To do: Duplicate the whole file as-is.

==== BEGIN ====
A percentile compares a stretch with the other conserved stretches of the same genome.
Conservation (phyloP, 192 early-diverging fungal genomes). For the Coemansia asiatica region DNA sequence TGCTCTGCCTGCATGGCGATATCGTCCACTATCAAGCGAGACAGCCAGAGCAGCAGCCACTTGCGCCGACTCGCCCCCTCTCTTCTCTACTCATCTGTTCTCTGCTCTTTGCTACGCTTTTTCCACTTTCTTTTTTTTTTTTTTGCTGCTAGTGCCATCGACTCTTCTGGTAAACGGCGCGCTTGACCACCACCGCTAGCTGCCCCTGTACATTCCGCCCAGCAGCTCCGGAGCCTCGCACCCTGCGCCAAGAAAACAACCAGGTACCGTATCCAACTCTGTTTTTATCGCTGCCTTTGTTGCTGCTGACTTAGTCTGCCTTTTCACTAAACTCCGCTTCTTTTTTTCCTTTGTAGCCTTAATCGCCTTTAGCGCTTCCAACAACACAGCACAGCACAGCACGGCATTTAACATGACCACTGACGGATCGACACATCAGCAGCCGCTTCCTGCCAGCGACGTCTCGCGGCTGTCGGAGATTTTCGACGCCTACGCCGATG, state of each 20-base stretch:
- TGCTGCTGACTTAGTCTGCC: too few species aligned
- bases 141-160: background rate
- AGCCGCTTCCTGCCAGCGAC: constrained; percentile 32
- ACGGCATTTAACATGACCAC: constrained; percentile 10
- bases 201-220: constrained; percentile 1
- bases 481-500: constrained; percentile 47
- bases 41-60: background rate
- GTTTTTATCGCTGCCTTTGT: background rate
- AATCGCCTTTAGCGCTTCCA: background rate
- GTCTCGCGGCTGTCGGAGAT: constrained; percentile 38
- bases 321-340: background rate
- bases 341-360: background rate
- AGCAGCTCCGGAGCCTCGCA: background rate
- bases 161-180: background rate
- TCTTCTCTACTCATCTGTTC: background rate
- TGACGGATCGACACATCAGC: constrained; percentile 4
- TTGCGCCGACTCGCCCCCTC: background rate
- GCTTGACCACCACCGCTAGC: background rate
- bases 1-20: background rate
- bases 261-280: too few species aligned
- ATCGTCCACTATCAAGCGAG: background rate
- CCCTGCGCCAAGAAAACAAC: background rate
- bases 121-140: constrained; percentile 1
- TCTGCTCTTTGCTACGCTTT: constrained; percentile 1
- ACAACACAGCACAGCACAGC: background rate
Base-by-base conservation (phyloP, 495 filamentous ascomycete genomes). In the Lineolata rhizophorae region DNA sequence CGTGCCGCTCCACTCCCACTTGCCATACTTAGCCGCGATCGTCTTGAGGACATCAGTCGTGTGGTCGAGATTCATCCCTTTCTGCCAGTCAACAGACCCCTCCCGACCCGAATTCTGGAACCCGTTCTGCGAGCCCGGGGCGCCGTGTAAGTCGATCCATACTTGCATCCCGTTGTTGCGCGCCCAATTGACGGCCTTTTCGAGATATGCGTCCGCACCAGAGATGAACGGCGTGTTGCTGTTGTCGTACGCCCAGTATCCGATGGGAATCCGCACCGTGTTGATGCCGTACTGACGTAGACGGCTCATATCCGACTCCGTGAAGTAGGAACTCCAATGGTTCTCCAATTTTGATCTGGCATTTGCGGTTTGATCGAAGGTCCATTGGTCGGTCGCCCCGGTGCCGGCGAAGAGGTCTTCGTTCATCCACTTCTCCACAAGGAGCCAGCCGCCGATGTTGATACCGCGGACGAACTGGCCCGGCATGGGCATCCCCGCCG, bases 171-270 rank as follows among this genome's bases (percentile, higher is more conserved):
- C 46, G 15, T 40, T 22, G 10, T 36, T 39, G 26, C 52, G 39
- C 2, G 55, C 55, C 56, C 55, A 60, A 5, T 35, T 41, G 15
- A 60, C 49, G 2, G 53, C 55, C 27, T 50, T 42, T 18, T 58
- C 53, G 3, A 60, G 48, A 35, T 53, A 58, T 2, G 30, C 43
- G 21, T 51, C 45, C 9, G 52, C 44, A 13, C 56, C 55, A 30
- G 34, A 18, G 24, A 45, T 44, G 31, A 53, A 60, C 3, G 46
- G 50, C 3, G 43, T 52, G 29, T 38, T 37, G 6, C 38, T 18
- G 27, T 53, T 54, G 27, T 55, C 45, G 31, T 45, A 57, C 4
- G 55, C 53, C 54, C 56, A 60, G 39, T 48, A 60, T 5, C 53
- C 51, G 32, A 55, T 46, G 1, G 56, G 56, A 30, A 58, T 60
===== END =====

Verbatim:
A percentile compares a stretch with the other conserved stretches of the same genome.
Conservation (phyloP, 192 early-diverging fungal genomes). For the Coemansia asiatica region DNA sequence TGCTCTGCCTGCATGGCGATATCGTCCACTATCAAGCGAGACAGCCAGAGCAGCAGCCACTTGCGCCGACTCGCCCCCTCTCTTCTCTACTCATCTGTTCTCTGCTCTTTGCTACGCTTTTTCCACTTTCTTTTTTTTTTTTTTGCTGCTAGTGCCATCGACTCTTCTGGTAAACGGCGCGCTTGACCACCACCGCTAGCTGCCCCTGTACATTCCGCCCAGCAGCTCCGGAGCCTCGCACCCTGCGCCAAGAAAACAACCAGGTACCGTATCCAACTCTGTTTTTATCGCTGCCTTTGTTGCTGCTGACTTAGTCTGCCTTTTCACTAAACTCCGCTTCTTTTTTTCCTTTGTAGCCTTAATCGCCTTTAGCGCTTCCAACAACACAGCACAGCACAGCACGGCATTTAACATGACCACTGACGGATCGACACATCAGCAGCCGCTTCCTGCCAGCGACGTCTCGCGGCTGTCGGAGATTTTCGACGCCTACGCCGATG, state of each 20-base stretch:
- TGCTGCTGACTTAGTCTGCC: too few species aligned
- bases 141-160: background rate
- AGCCGCTTCCTGCCAGCGAC: constrained; percentile 32
- ACGGCATTTAACATGACCAC: constrained; percentile 10
- bases 201-220: constrained; percentile 1
- bases 481-500: constrained; percentile 47
- bases 41-60: background rate
- GTTTTTATCGCTGCCTTTGT: background rate
- AATCGCCTTTAGCGCTTCCA: background rate
- GTCTCGCGGCTGTCGGAGAT: constrained; percentile 38
- bases 321-340: background rate
- bases 341-360: background rate
- AGCAGCTCCGGAGCCTCGCA: background rate
- bases 161-180: background rate
- TCTTCTCTACTCATCTGTTC: background rate
- TGACGGATCGACACATCAGC: constrained; percentile 4
- TTGCGCCGACTCGCCCCCTC: background rate
- GCTTGACCACCACCGCTAGC: background rate
- bases 1-20: background rate
- bases 261-280: too few species aligned
- ATCGTCCACTATCAAGCGAG: background rate
- CCCTGCGCCAAGAAAACAAC: background rate
- bases 121-140: constrained; percentile 1
- TCTGCTCTTTGCTACGCTTT: constrained; percentile 1
- ACAACACAGCACAGCACAGC: background rate
Base-by-base conservation (phyloP, 495 filamentous ascomycete genomes). In the Lineolata rhizophorae region DNA sequence CGTGCCGCTCCACTCCCACTTGCCATACTTAGCCGCGATCGTCTTGAGGACATCAGTCGTGTGGTCGAGATTCATCCCTTTCTGCCAGTCAACAGACCCCTCCCGACCCGAATTCTGGAACCCGTTCTGCGAGCCCGGGGCGCCGTGTAAGTCGATCCATACTTGCATCCCGTTGTTGCGCGCCCAATTGACGGCCTTTTCGAGATATGCGTCCGCACCAGAGATGAACGGCGTGTTGCTGTTGTCGTACGCCCAGTATCCGATGGGAATCCGCACCGTGTTGATGCCGTACTGACGTAGACGGCTCATATCCGACTCCGTGAAGTAGGAACTCCAATGGTTCTCCAATTTTGATCTGGCATTTGCGGTTTGATCGAAGGTCCATTGGTCGGTCGCCCCGGTGCCGGCGAAGAGGTCTTCGTTCATCCACTTCTCCACAAGGAGCCAGCCGCCGATGTTGATACCGCGGACGAACTGGCCCGGCATGGGCATCCCCGCCG, bases 171-270 rank as follows among this genome's bases (percentile, higher is more conserved):
- C 46, G 15, T 40, T 22, G 10, T 36, T 39, G 26, C 52, G 39
- C 2, G 55, C 55, C 56, C 55, A 60, A 5, T 35, T 41, G 15
- A 60, C 49, G 2, G 53, C 55, C 27, T 50, T 42, T 18, T 58
- C 53, G 3, A 60, G 48, A 35, T 53, A 58, T 2, G 30, C 43
- G 21, T 51, C 45, C 9, G 52, C 44, A 13, C 56, C 55, A 30
- G 34, A 18, G 24, A 45, T 44, G 31, A 53, A 60, C 3, G 46
- G 50, C 3, G 43, T 52, G 29, T 38, T 37, G 6, C 38, T 18
- G 27, T 53, T 54, G 27, T 55, C 45, G 31, T 45, A 57, C 4
- G 55, C 53, C 54, C 56, A 60, G 39, T 48, A 60, T 5, C 53
- C 51, G 32, A 55, T 46, G 1, G 56, G 56, A 30, A 58, T 60